Everyone at the Old Rectory on Yarmouth road looked after us well. Refreshed after a good night’s rest, we set off into Norwich and managed to negotiate the one-way system and find parking at the Castle Mall. Our first stop was Waterstones, a lovely shop with an airy feel and a small cafe at the back. They were still awaiting delivery of While it is yet Day so The Boss was on the case immediately.
Next stop was an unusual book shop nearby aptly named The Book Hive. It was on the way here that we found ourselves on Opie street [Elizabeth Fry’s great friend, Amelia Alderson married the painter John Opie] and discovered the soleful statue of a woman standing proud on the rooftops. EF? Amelia? I am still waiting for someone to tell me about this lonely lady…
In haste then to find the Archant building so that The Boss could deliver a review copy of our book for the Eastern Daily Press and Norwich Evening News. Archant is an impressive company founded in 1845, the year that Elizabeth Fry died. It employs around 1800 people. The building at Prospect House is big and modern and has an unusual bronze, ‘Public Sculpture’, outside by the British modernist sculptor Bernard Meadows [b. 1915 d. 2005].
Finding the car was an adventure. No one told us there were TWO Castle Mall car parks and having paid our ticket we could not find the car…Sound familiar? Well, we had a genuine reason on this occasion. Thankfully a charming young man and his wife walked with us for what seemed like miles until we found the right car park.
Then of course it took us ages and many wrong turns before we found our way through the one-way streets to Upper Goat Lane where we were to join some local Quakers after Meeting. This was exciting for me because it was here that Elizabeth Gurney and Joseph Fry were married – two young people trembling at the enormity of the occasion. The Friends greeted us with a welcome cup of tea and we were taken on a tour of the building alas, not the same one as in Elizabeth’s day but re-built on the same site with a striking grade 2* listed entrance.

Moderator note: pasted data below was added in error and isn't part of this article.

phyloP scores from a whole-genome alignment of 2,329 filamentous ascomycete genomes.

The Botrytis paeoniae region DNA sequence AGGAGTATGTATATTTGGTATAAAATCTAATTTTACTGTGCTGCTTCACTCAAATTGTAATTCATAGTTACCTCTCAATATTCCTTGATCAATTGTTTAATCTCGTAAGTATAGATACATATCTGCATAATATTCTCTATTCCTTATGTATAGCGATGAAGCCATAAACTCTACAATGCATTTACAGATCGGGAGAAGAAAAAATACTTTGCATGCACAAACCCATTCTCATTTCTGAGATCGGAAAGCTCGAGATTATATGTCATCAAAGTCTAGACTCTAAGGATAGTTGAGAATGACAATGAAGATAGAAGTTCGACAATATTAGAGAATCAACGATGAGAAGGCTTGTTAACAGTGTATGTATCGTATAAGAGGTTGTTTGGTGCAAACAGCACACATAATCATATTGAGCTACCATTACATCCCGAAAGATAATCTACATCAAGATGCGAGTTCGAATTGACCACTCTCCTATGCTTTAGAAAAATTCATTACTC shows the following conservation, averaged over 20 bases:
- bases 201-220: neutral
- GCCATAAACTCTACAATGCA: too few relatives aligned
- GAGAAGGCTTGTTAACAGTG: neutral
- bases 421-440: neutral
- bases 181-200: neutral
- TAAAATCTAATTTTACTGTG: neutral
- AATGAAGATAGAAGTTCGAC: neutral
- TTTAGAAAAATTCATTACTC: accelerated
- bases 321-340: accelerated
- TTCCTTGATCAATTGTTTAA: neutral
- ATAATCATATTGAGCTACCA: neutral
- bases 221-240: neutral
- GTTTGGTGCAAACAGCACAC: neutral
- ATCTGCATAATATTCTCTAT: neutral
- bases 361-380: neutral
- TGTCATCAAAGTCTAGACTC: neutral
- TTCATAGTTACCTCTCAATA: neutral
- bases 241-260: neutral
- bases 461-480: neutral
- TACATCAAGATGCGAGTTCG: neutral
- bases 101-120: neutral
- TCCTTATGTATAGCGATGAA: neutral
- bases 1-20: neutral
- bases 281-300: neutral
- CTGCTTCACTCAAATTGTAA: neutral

The wood panelling and high windows reminded me so much of the Meeting House I attended as a child at Eustace Street in Dublin. At Goats [as EF described it] they have large and small Meeting Houses, a gallery, a long room where we had tea, a committee room, library and garden. An oasis of calm in the centre of town. Thank you all for the welcome, the tea and the fascinating conversation.
We rushed off to Earlham Hall, Elizabeth’s childhood home which is now part of the Law Faculty of the University of East Anglia. Okay so I admit it – yes, we got lost again but another warm welcome awaited us. We toured the house and I felt nothing – no trace of EF remains. Even in the eleven-sided attic where she started her school, nothing. But when we wandered outside, even The Boss felt it. A distinct feeling that this might have been something EF had seen looking back from the garden towards her beloved home. It gave us both a prickly feeling of deja vu and we were happy.
We had two further adventures before the day was out and, yes, you guessed it, we got lost again. There was no time for lunch and we were hungry but we couldn’t find anywhere to stop. At last getting lost and taking a wrong turn proved serendipitous. There before us, beautifully lit up with fairy lights and looking like a mirage we discovered the amazing Assembly House. Read more about the Assembly House.
Afterwards, we found our way back to the Old Rectory to relax and have dinner. Owner Chris Entwistle was quite right – the food was exceptional – and the wine. No wonder they call themselves a restaurant with rooms. It is a former rectory dating back to 1754 [26 years before EF was born] and has a lovely drawing room, pretty garden and outdoor swimming pool. We got into some interesting and controversial conversation with other guests and once they heard about While it is yet Day, they insisted on buying copies. One copy will find its way to York Meeting House…who says there is no such thing as coincidences…